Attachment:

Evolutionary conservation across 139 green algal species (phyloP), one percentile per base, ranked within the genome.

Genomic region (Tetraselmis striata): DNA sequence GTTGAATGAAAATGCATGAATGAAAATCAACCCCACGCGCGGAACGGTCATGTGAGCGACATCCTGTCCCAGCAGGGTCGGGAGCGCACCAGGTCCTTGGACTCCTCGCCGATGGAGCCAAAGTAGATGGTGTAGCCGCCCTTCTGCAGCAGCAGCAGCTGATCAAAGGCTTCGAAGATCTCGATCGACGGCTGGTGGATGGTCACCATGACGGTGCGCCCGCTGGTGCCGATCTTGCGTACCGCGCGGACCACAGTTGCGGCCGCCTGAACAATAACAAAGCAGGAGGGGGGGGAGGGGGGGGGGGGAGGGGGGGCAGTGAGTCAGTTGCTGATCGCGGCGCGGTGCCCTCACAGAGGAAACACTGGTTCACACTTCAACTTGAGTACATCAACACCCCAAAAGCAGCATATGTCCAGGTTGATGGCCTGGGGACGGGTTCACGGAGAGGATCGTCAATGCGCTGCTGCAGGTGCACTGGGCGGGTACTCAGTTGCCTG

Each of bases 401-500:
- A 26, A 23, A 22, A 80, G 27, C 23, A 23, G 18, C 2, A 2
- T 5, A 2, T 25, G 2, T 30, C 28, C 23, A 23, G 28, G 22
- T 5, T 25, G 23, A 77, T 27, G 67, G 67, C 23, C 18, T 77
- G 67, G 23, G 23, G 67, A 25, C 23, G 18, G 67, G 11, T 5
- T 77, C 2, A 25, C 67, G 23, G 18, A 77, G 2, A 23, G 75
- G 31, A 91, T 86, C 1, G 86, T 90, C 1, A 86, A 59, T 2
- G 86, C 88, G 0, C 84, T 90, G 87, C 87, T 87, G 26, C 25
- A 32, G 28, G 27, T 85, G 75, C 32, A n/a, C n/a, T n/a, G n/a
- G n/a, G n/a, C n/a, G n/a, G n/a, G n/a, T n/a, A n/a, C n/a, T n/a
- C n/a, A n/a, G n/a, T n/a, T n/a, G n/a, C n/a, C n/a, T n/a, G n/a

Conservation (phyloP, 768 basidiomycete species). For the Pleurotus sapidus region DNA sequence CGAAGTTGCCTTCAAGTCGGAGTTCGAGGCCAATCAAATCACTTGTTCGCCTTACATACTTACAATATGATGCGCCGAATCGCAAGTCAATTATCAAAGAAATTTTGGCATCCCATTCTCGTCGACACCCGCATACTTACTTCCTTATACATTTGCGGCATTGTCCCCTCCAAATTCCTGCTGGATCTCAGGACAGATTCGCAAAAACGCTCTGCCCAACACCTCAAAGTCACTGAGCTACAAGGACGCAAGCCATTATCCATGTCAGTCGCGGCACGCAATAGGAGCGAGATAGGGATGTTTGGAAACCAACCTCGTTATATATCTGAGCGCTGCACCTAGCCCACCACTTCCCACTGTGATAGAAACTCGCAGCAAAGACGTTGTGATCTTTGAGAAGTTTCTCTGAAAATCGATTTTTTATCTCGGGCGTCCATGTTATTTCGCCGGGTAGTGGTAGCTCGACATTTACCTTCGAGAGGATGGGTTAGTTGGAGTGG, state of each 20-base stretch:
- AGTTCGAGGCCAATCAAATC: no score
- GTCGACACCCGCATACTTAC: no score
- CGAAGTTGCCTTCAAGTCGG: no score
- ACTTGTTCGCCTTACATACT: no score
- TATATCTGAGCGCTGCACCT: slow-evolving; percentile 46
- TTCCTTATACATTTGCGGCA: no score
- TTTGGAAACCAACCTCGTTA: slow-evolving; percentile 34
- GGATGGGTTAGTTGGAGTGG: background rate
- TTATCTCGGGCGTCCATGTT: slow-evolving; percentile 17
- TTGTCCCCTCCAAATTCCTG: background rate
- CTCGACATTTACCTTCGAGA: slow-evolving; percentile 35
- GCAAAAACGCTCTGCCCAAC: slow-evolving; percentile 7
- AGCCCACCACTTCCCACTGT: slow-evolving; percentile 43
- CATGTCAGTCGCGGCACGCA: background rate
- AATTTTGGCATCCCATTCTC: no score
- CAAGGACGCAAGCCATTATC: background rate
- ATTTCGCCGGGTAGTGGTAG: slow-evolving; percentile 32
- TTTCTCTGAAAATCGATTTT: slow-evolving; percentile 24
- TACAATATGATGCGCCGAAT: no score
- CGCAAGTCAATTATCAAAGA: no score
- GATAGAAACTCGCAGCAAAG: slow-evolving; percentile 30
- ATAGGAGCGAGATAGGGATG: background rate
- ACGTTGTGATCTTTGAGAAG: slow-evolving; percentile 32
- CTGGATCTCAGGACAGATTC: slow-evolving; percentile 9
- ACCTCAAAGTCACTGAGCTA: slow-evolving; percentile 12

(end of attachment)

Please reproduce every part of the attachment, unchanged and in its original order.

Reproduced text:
Evolutionary conservation across 139 green algal species (phyloP), one percentile per base, ranked within the genome.

Genomic region (Tetraselmis striata): DNA sequence GTTGAATGAAAATGCATGAATGAAAATCAACCCCACGCGCGGAACGGTCATGTGAGCGACATCCTGTCCCAGCAGGGTCGGGAGCGCACCAGGTCCTTGGACTCCTCGCCGATGGAGCCAAAGTAGATGGTGTAGCCGCCCTTCTGCAGCAGCAGCAGCTGATCAAAGGCTTCGAAGATCTCGATCGACGGCTGGTGGATGGTCACCATGACGGTGCGCCCGCTGGTGCCGATCTTGCGTACCGCGCGGACCACAGTTGCGGCCGCCTGAACAATAACAAAGCAGGAGGGGGGGGAGGGGGGGGGGGGAGGGGGGGCAGTGAGTCAGTTGCTGATCGCGGCGCGGTGCCCTCACAGAGGAAACACTGGTTCACACTTCAACTTGAGTACATCAACACCCCAAAAGCAGCATATGTCCAGGTTGATGGCCTGGGGACGGGTTCACGGAGAGGATCGTCAATGCGCTGCTGCAGGTGCACTGGGCGGGTACTCAGTTGCCTG

Each of bases 401-500:
- A 26, A 23, A 22, A 80, G 27, C 23, A 23, G 18, C 2, A 2
- T 5, A 2, T 25, G 2, T 30, C 28, C 23, A 23, G 28, G 22
- T 5, T 25, G 23, A 77, T 27, G 67, G 67, C 23, C 18, T 77
- G 67, G 23, G 23, G 67, A 25, C 23, G 18, G 67, G 11, T 5
- T 77, C 2, A 25, C 67, G 23, G 18, A 77, G 2, A 23, G 75
- G 31, A 91, T 86, C 1, G 86, T 90, C 1, A 86, A 59, T 2
- G 86, C 88, G 0, C 84, T 90, G 87, C 87, T 87, G 26, C 25
- A 32, G 28, G 27, T 85, G 75, C 32, A n/a, C n/a, T n/a, G n/a
- G n/a, G n/a, C n/a, G n/a, G n/a, G n/a, T n/a, A n/a, C n/a, T n/a
- C n/a, A n/a, G n/a, T n/a, T n/a, G n/a, C n/a, C n/a, T n/a, G n/a

Conservation (phyloP, 768 basidiomycete species). For the Pleurotus sapidus region DNA sequence CGAAGTTGCCTTCAAGTCGGAGTTCGAGGCCAATCAAATCACTTGTTCGCCTTACATACTTACAATATGATGCGCCGAATCGCAAGTCAATTATCAAAGAAATTTTGGCATCCCATTCTCGTCGACACCCGCATACTTACTTCCTTATACATTTGCGGCATTGTCCCCTCCAAATTCCTGCTGGATCTCAGGACAGATTCGCAAAAACGCTCTGCCCAACACCTCAAAGTCACTGAGCTACAAGGACGCAAGCCATTATCCATGTCAGTCGCGGCACGCAATAGGAGCGAGATAGGGATGTTTGGAAACCAACCTCGTTATATATCTGAGCGCTGCACCTAGCCCACCACTTCCCACTGTGATAGAAACTCGCAGCAAAGACGTTGTGATCTTTGAGAAGTTTCTCTGAAAATCGATTTTTTATCTCGGGCGTCCATGTTATTTCGCCGGGTAGTGGTAGCTCGACATTTACCTTCGAGAGGATGGGTTAGTTGGAGTGG, state of each 20-base stretch:
- AGTTCGAGGCCAATCAAATC: no score
- GTCGACACCCGCATACTTAC: no score
- CGAAGTTGCCTTCAAGTCGG: no score
- ACTTGTTCGCCTTACATACT: no score
- TATATCTGAGCGCTGCACCT: slow-evolving; percentile 46
- TTCCTTATACATTTGCGGCA: no score
- TTTGGAAACCAACCTCGTTA: slow-evolving; percentile 34
- GGATGGGTTAGTTGGAGTGG: background rate
- TTATCTCGGGCGTCCATGTT: slow-evolving; percentile 17
- TTGTCCCCTCCAAATTCCTG: background rate
- CTCGACATTTACCTTCGAGA: slow-evolving; percentile 35
- GCAAAAACGCTCTGCCCAAC: slow-evolving; percentile 7
- AGCCCACCACTTCCCACTGT: slow-evolving; percentile 43
- CATGTCAGTCGCGGCACGCA: background rate
- AATTTTGGCATCCCATTCTC: no score
- CAAGGACGCAAGCCATTATC: background rate
- ATTTCGCCGGGTAGTGGTAG: slow-evolving; percentile 32
- TTTCTCTGAAAATCGATTTT: slow-evolving; percentile 24
- TACAATATGATGCGCCGAAT: no score
- CGCAAGTCAATTATCAAAGA: no score
- GATAGAAACTCGCAGCAAAG: slow-evolving; percentile 30
- ATAGGAGCGAGATAGGGATG: background rate
- ACGTTGTGATCTTTGAGAAG: slow-evolving; percentile 32
- CTGGATCTCAGGACAGATTC: slow-evolving; percentile 9
- ACCTCAAAGTCACTGAGCTA: slow-evolving; percentile 12